Energy Efficient Rural Food Processing Utilising Renewable Energy to Improve Rural Livelihoods (RE4FOOD)
In sub-Saharan Africa significant food losses occur as a result of a number of factors which include insufficient drying, inadequate storage, insufficient cooling and poor transport – all of which rely on high levels of energy input. Decentralised, distributed food processing supported by distributed energy supply can not only improve food security but also provide employment and income generation in rural communities. The local processing of food enables better storage and easier transportation, longer shelf-life, reduced seasonal supply effects, and produces products with added value.
The project aims to provide research which will support rural community business models for low and renewable energy input into optimised food processing which minimise loss and waste in the food value chains selected.
The project has the following specific objectives:
1) Investigate the opportunities and barriers to the use of renewable energy for rural food processing as well as optimisation of the processes to a) minimize losses along the value chain while at the same time aiming for improved product quality, and b) increase local value addition by SMEs and organised community groups;
2) Assess the losses in the food value chain for the products chosen, in Kenya, Sierra Leone and Ghana;
3) Identify low carbon and energy efficient storage and processing technologies and practices which can be de-centrally applied, reduce these losses and take advantage of renewable energy sources in a cost-effective way;
4) Deliver focused support to stakeholders through a network facilitating engagement, dissemination and knowledge transfer to reduce post-harvest losses and energy demand; and
5) Explore the opportunities for rural livelihoods in reducing post-harvest losses and adding value (through initial produce preparation, storage, washing, packing and common process unit operations, such as sterilisation, pasteurization, drying, and evaporating).
Coordinator: Prof. Tony Roskilly, Sir Joseph Swan Centre for Energy Research, Newcastle University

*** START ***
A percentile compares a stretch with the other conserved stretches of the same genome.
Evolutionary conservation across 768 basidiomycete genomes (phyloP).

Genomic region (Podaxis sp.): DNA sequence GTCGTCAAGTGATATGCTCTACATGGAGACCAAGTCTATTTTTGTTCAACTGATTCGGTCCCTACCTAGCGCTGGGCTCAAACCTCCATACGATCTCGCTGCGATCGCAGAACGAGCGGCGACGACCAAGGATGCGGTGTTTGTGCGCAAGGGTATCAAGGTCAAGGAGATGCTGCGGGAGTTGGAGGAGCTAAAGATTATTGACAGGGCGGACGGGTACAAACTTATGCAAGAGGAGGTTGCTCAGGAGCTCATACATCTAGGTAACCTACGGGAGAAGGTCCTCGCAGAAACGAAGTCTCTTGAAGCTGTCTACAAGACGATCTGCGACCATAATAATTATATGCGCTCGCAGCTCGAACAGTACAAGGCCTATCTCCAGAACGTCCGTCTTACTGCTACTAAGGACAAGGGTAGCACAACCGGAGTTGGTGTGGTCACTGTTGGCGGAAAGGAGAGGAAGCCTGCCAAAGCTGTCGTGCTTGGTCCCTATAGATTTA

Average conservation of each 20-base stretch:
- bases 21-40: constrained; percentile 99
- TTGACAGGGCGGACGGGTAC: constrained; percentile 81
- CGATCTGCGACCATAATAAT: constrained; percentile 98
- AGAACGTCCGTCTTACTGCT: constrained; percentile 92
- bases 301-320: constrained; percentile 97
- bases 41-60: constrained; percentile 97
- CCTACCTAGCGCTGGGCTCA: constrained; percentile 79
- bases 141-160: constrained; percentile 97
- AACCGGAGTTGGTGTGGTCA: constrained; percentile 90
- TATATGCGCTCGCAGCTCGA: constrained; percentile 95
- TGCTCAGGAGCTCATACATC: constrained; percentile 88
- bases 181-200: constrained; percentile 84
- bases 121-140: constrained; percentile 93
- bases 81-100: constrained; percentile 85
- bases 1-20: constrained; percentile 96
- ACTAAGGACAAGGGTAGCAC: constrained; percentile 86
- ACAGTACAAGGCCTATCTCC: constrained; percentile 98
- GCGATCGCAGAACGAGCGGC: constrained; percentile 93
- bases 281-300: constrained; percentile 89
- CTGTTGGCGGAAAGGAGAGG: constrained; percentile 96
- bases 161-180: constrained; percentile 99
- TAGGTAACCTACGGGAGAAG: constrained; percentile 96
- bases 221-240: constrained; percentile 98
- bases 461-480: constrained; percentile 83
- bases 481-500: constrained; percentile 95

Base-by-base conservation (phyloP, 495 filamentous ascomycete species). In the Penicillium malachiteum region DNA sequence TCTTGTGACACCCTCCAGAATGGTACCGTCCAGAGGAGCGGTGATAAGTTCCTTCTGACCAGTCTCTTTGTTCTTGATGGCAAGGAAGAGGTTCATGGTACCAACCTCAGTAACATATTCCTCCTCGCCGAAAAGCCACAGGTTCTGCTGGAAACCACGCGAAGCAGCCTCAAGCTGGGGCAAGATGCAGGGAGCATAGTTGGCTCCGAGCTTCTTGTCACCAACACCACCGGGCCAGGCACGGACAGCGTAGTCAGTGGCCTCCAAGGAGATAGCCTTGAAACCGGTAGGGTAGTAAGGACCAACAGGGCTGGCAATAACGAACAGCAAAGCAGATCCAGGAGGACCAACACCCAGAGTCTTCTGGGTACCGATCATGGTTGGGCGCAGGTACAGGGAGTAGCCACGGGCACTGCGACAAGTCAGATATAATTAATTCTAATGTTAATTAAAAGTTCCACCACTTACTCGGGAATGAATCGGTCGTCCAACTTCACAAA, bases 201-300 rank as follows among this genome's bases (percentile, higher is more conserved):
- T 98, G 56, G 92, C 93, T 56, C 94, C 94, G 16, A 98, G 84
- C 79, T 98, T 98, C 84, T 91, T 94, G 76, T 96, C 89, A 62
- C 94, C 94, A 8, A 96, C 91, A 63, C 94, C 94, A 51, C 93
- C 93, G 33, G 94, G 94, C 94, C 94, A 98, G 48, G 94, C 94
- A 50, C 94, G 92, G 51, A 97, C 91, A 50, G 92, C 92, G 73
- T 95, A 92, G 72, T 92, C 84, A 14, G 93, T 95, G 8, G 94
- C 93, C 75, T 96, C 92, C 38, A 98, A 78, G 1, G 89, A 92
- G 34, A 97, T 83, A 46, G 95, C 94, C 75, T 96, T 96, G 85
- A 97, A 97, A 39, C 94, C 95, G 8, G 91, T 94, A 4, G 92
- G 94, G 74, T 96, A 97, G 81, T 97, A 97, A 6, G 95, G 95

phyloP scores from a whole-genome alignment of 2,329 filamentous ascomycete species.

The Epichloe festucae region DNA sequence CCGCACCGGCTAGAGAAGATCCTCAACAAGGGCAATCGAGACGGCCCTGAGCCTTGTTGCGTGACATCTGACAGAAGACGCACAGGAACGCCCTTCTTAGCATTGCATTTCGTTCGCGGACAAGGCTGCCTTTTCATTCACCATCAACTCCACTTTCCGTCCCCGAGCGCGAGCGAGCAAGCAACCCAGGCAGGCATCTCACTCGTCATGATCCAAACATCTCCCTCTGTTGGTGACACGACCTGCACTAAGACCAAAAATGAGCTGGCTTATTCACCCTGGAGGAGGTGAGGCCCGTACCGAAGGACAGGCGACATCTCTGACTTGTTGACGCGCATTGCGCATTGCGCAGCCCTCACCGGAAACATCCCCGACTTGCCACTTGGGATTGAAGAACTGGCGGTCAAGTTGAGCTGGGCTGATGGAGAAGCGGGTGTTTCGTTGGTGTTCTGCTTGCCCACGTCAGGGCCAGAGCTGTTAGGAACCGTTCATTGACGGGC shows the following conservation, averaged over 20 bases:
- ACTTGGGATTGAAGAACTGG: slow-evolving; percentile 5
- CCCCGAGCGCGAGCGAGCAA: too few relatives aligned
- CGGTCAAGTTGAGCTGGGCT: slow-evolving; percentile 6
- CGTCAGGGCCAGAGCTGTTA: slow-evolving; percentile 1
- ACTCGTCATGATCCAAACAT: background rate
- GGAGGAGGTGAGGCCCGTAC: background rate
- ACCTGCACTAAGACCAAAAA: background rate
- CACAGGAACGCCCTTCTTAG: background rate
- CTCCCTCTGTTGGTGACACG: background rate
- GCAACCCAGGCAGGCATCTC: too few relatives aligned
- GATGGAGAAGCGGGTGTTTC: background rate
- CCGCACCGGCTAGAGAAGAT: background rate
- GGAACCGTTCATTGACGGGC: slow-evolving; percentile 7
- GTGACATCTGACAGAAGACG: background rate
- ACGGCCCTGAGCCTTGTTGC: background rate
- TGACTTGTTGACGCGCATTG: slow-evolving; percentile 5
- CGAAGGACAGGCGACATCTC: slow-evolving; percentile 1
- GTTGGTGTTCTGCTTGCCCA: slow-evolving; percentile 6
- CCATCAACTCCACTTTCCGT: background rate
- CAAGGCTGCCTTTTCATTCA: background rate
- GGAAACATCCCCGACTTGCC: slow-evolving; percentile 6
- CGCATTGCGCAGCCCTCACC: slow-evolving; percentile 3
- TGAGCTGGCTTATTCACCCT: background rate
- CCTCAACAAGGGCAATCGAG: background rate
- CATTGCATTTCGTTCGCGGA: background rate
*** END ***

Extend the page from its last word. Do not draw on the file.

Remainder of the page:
Project Outputs To Date
Kallon A, Lebbie A, Sturm B, Garnett T, Wadsworth R (2017) Comparative studies of fish smoking and solar drying in the Sierra Leone artisanal fishing industry. Journal of Stored Products and Postharvest Research, 8 (3), 40-48. DOI: 10.5897/JSPPR2016.0217
Korese, J. K., Sturm, B., Román, F., & Hensel, O. (2017). Simulation of transient heat transfer during cooling and heating of whole sweet potato (Ipomoea batatas (L.) Lam.) roots under forced-air conditions. Applied Thermal Engineering, 111, 1171-1178. DOI: 10.1016/j.applthermaleng.2016.09.137
Pathare PB, Roskilly AP (2016). Quality and energy evaluation in meat cooking. Food Engineering Reviews, 8(4) 435–447. DOI: 10.1007/s12393-016-9143-5
Akowuah JO, Mensah LD, Chan C, Roskilly A (2015). Effects of practices of maize farmers and traders in Ghana on contamination of maize by aflatoxins: Case study of Ejura-Sekyeredumase Municipality. African Journal of Microbiology Research, 9(25); 1658-1666. DOI: 10.5897/AJMR2014.7293
Kamwere MM, Kanali CL , Mutwiwa UN, Kituu GM (2015) thin layer drying characteristics of stinging nettle (Urticadioica L.) in a solar tunnel dryer. International Journal of Engineering Research & Technology, 4(12), 428- 434
Ndirangu, SN,. Kanali CL, Mutwiwa UN, Kituu GM (2016). Model for Renewable Energy Based Agroprocessing Technology Transfer. Proceedings of Sustainable Research and Innovation Conference, [S.l.], p. 304-317, July 2016. ISSN 2079-6226. Available at: http://sri.jkuat.ac.ke/ojs/index.php/proceedings/article/view/460